Emma Maayan-Fanar and her research team revealed the finding in the journal Antiquity in August. They write that Jesus’ face is set in a larger depiction of Jesus’ baptism and is “the first pre-iconoclastic baptism-of-Christ scene to be found in the Holy Land.”
“Those who know the iconography of early Christianity can recognize such an image even from almost nothing,” said Maayan-Fanar explaining that early Christian art and iconography of that time utilized well-known patterns for Jesus including short hair.
John the Baptist is also identified in the same painting.
The researchers said the finding is “extremely important.”
“Thus far, it is the only in situ baptism-of-Christ scene to date confidently to the pre-iconoclastic Holy Land. Therefore, it can illuminate Byzantine Shivta’s Christian community and Early Christian art across the region.”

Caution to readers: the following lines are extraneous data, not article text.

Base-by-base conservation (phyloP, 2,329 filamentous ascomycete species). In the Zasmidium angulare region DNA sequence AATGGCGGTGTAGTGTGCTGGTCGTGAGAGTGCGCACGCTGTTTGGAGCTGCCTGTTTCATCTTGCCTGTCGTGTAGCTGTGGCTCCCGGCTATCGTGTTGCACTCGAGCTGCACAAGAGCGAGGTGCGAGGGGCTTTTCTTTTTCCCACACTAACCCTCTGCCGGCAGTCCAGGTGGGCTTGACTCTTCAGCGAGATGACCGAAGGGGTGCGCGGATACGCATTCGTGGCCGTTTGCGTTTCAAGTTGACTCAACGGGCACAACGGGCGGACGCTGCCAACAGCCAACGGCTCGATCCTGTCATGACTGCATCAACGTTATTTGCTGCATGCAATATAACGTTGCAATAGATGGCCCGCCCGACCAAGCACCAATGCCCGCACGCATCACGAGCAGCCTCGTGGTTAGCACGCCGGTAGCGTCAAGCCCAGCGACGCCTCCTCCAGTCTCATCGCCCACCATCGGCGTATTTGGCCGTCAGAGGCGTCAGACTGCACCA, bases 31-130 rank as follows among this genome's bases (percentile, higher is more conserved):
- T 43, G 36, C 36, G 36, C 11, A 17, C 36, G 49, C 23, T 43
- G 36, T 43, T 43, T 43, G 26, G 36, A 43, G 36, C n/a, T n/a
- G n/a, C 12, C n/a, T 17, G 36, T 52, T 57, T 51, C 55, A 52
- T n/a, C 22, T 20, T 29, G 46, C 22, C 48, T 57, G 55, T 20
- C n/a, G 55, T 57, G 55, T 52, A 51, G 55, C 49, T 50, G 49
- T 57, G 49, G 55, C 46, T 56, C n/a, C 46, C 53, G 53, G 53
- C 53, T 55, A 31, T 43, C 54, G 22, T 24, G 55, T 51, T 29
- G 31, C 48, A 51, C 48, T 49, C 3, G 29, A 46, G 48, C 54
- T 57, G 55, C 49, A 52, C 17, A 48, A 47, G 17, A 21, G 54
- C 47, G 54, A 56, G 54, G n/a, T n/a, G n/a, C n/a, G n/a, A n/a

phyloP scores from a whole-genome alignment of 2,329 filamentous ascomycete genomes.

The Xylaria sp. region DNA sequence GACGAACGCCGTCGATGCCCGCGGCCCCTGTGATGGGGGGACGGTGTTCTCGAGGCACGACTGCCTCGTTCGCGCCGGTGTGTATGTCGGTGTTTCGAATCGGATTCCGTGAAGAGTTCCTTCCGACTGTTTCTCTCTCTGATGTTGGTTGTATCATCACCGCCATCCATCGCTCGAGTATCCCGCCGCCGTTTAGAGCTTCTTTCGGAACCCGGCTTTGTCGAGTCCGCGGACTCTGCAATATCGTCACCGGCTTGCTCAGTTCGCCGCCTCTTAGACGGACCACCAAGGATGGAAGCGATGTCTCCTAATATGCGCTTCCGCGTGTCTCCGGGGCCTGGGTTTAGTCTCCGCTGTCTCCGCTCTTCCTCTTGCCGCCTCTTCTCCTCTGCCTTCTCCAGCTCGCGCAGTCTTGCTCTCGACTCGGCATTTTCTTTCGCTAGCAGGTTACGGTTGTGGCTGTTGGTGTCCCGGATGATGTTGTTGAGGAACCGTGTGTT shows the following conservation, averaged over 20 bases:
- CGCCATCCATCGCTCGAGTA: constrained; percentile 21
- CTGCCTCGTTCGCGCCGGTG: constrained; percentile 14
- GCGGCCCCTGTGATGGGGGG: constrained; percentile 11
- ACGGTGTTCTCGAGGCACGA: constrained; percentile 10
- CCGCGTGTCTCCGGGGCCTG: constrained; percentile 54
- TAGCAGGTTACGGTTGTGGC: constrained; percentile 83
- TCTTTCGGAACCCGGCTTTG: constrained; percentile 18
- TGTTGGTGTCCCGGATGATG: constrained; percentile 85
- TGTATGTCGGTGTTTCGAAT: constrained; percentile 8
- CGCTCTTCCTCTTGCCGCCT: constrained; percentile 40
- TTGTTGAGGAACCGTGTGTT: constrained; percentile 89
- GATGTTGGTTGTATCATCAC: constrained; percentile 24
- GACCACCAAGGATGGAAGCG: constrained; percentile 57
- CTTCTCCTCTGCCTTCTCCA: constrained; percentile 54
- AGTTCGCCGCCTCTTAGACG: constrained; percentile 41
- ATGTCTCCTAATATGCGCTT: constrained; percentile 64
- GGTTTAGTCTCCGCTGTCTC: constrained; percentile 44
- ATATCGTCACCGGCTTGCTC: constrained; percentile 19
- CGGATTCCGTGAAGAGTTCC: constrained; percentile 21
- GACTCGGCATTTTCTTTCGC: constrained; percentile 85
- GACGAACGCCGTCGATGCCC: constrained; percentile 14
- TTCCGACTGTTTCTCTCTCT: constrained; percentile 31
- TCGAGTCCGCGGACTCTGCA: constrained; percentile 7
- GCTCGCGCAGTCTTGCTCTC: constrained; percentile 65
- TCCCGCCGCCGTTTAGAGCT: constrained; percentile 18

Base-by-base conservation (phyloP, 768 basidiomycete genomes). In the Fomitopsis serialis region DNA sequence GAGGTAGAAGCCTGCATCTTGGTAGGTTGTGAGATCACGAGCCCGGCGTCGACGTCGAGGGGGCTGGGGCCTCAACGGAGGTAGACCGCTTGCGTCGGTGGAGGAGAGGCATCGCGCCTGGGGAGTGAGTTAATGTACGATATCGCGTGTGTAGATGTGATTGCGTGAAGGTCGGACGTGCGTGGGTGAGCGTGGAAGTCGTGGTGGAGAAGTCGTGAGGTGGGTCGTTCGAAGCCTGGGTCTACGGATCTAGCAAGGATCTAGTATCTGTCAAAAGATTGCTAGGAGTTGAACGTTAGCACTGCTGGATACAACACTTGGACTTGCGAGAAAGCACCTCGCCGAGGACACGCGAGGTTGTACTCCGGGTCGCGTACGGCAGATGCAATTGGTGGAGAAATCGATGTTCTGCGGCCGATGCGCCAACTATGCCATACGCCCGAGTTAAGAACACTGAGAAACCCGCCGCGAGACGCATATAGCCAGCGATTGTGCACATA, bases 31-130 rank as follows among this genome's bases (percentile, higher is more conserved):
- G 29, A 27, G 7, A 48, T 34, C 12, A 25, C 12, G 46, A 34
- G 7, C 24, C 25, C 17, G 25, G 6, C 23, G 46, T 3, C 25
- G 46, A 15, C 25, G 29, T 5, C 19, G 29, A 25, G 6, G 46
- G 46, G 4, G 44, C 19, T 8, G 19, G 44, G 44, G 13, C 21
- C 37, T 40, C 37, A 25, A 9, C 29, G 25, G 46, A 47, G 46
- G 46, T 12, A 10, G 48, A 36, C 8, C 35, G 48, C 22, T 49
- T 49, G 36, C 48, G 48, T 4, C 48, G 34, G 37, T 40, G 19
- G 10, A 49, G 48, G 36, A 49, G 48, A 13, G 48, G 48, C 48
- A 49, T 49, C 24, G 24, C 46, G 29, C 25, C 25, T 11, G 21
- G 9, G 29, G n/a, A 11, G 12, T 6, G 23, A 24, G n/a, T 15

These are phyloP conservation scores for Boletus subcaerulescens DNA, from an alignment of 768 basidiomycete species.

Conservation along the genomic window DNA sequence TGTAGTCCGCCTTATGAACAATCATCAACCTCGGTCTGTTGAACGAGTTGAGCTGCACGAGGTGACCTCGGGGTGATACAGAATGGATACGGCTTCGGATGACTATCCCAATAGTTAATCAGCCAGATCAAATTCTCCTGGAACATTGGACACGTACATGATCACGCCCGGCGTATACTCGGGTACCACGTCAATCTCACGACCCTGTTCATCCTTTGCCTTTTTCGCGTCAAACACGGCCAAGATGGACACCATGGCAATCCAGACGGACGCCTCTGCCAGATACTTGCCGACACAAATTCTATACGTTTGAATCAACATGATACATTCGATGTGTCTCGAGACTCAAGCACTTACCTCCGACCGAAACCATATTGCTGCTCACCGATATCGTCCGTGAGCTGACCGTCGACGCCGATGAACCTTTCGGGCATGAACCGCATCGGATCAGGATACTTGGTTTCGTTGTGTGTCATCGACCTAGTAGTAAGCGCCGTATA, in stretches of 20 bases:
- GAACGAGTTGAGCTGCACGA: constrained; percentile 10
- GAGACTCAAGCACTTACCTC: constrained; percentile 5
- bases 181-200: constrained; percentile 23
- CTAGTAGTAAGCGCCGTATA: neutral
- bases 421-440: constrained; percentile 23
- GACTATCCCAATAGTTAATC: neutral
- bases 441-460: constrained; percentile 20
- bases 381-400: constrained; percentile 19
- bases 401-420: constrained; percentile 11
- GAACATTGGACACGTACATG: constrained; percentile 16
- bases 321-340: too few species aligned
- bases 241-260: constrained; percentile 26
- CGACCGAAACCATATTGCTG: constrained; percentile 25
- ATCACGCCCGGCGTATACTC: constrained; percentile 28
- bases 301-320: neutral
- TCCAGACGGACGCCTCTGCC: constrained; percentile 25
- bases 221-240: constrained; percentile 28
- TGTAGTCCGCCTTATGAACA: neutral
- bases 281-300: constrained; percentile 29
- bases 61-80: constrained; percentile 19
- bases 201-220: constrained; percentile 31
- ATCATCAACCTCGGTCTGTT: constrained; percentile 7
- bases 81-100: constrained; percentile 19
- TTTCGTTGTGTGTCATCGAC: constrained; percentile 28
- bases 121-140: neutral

The Kehila News Staff is a team of Israeli believers in Yeshua.
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Builder of Noah’s Ark replica hopes to sail it to Israel
JERUSALEM, Israel – Dutch Christian businessman Johan Huibers plans to sail his life-size replica of Noah’s Ark to Israel, the Jewish Telegraphic Agency reported last week.
Huibers completed the four-year project – built to the exact specifications in Genesis 6 – in 2012, raising the $5 million needed for its construction. He had hoped to sail it to Israel not long after its completion, but Israel was dealing with massive wildfires at the time so the plan was postponed.
CBN News Middle East Bureau Chief Chris Mitchell traveled to Holland several years ago to interview Huibers.
Though the ark quickly became a popular tourist attraction in southern Holland along the Maas River, Huibers says it belongs in Israel.
“My preferred destination for the ark is Israel,” he told JTA. “I love the land, I love the country, I love the people.”
Huibers said he believes the Bible verbatim, that is, word for word.